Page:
In most nonprofits, almost everything the organization does — from program work to direct service to fundraising — involves the marketing and communications team in some way. Many nonprofits also place high value on collaboration, but lag in using even the free versions of newer collaboration tools like Slack, Asana, or Basecamp.

When I talk to colleagues in nonprofits, one of their top critiques about the sector is inevitably that we all feel like we run from meeting to meeting all day long. It’s the way many nonprofit teams collaborate — gathering around a conference table to reach consensus, share progress, and plan new strategies. Given that marcom folks are involved in almost every aspect of an organization’s work and operations, that makes meeting overload even worse for our teams and ourselves.

These tips won’t get meetings off your calendar, and likely won’t even help make the meetings you attend more efficient (though I do include some resources at the end of this piece that might give you some ideas to make meetings less painful and more effective), but they will ensure you use those meetings to advance your strategic marcom goals.

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Leveraging meetings to advance marcom goals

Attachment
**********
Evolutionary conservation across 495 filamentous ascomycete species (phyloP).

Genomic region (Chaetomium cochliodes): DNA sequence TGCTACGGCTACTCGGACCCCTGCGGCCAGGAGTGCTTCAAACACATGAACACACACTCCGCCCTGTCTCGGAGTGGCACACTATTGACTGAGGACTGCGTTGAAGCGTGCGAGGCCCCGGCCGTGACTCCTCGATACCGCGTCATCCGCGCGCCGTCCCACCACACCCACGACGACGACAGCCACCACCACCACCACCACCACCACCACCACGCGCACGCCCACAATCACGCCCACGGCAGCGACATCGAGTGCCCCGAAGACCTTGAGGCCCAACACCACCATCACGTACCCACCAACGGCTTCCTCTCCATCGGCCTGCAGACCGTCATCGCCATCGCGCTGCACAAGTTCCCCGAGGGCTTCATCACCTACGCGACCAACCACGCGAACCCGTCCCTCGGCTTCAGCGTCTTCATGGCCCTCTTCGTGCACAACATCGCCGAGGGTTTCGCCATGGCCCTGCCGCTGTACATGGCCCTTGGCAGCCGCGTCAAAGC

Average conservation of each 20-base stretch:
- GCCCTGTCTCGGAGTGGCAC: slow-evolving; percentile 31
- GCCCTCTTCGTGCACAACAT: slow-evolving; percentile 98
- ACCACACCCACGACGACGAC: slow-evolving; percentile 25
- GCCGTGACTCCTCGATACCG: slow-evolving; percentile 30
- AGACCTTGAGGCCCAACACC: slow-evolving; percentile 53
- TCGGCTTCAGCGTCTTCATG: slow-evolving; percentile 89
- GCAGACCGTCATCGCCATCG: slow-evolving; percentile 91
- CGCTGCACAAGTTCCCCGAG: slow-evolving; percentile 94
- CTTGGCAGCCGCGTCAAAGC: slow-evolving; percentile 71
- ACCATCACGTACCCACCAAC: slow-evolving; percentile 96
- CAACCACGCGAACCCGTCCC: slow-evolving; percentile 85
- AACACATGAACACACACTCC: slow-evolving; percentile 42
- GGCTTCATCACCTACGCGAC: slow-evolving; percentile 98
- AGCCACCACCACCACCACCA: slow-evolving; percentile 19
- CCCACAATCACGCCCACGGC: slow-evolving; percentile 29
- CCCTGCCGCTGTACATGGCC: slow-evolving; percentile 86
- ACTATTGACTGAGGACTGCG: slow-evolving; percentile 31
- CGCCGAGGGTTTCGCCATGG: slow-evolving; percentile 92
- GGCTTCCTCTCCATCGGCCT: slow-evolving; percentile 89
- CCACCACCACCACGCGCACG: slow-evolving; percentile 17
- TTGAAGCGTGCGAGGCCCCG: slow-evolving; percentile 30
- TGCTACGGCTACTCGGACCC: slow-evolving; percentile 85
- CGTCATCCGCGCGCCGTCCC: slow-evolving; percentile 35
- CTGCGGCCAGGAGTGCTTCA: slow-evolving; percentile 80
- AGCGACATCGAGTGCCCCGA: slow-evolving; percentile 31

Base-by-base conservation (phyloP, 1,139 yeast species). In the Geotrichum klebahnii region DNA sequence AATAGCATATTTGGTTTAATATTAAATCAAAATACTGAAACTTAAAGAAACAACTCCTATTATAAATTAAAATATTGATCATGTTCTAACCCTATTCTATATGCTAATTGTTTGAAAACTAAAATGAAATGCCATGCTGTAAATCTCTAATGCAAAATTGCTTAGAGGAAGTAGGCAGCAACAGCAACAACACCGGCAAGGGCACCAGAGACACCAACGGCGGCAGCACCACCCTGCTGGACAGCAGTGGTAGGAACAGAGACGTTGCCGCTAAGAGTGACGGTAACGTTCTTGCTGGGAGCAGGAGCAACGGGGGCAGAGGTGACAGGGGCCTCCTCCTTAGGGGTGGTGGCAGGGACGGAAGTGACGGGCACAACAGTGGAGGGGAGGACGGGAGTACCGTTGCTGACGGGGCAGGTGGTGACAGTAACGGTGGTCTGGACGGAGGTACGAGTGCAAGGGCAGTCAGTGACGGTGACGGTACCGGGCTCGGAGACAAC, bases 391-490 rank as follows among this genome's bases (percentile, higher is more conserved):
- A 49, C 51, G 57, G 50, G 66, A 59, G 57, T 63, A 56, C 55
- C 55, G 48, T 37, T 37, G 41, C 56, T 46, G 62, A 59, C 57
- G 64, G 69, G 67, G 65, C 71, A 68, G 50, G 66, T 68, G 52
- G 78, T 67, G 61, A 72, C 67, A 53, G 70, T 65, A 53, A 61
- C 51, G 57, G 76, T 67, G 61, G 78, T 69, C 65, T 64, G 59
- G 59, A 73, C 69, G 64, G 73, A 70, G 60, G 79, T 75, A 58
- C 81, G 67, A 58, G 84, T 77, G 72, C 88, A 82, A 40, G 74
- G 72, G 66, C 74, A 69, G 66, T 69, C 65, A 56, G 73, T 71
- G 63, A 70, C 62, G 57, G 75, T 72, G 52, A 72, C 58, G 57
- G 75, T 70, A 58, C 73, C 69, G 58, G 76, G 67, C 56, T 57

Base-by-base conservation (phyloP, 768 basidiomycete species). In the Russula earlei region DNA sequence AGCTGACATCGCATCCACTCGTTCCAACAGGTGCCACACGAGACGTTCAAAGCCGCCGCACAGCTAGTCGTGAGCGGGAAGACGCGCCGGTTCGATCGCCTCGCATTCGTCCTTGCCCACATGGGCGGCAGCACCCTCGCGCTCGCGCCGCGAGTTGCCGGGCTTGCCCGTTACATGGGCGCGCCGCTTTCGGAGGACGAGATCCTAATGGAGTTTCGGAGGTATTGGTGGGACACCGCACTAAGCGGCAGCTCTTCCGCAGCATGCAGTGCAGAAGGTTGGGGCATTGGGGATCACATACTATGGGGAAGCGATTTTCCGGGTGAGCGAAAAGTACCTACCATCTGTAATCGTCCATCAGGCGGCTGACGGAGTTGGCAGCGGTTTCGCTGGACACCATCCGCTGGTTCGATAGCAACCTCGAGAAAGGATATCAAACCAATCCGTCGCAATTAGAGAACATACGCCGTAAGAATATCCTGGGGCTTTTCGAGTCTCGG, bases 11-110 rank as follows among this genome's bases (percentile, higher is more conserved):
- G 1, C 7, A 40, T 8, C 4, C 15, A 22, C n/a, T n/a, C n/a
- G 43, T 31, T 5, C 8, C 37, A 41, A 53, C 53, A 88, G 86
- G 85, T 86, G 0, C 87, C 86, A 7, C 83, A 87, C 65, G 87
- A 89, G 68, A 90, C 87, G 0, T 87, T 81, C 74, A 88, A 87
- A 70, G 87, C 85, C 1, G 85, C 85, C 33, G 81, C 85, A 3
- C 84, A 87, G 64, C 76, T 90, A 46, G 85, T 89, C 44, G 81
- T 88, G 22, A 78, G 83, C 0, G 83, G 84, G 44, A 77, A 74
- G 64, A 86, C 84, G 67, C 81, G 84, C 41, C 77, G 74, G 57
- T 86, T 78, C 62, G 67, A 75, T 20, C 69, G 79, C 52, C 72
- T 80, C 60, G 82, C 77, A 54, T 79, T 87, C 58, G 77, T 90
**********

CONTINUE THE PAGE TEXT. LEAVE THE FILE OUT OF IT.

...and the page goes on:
1. Prioritize your priorities

Meetings — especially at the nonprofit senior staff level — can be great idea generation opportunities. When lots of new strategies and approaches are swirling in the air, enjoy the brainstorm, but take time to think carefully about how these new inputs fit in with what’s already been agreed upon as your most important work.

  • Use the strategic plan as a guidestar. If your organization has a functional strategic planning process, you should have a clear set of organizational priorities that drive strategic communications priorities. Use those as a filter to suggest where marcom time and resources will be best spent.
  • Take good notes, and circle back later. If the meeting is a true brainstorm, it might be better to just capture all those big ideas that surface. After you’ve had a chance to synthesize and review the notes, propose where and when you think the marcom team should move forward on particular new initiatives.
  • Be willing to shift priorities to accommodate valuable projects. Your marcom to-do list is not sacred — when a new project with a high organizational value arises during a meeting, don’t dig in your heels and defend your team’s existing tasks. Use the meeting as an opportunity to make recommendations about how these new priorities can be incorporated into your team’s project list, but also remain clear and direct about what has to come off to make those accommodations. Then follow up with an email after the meeting to document those agreements.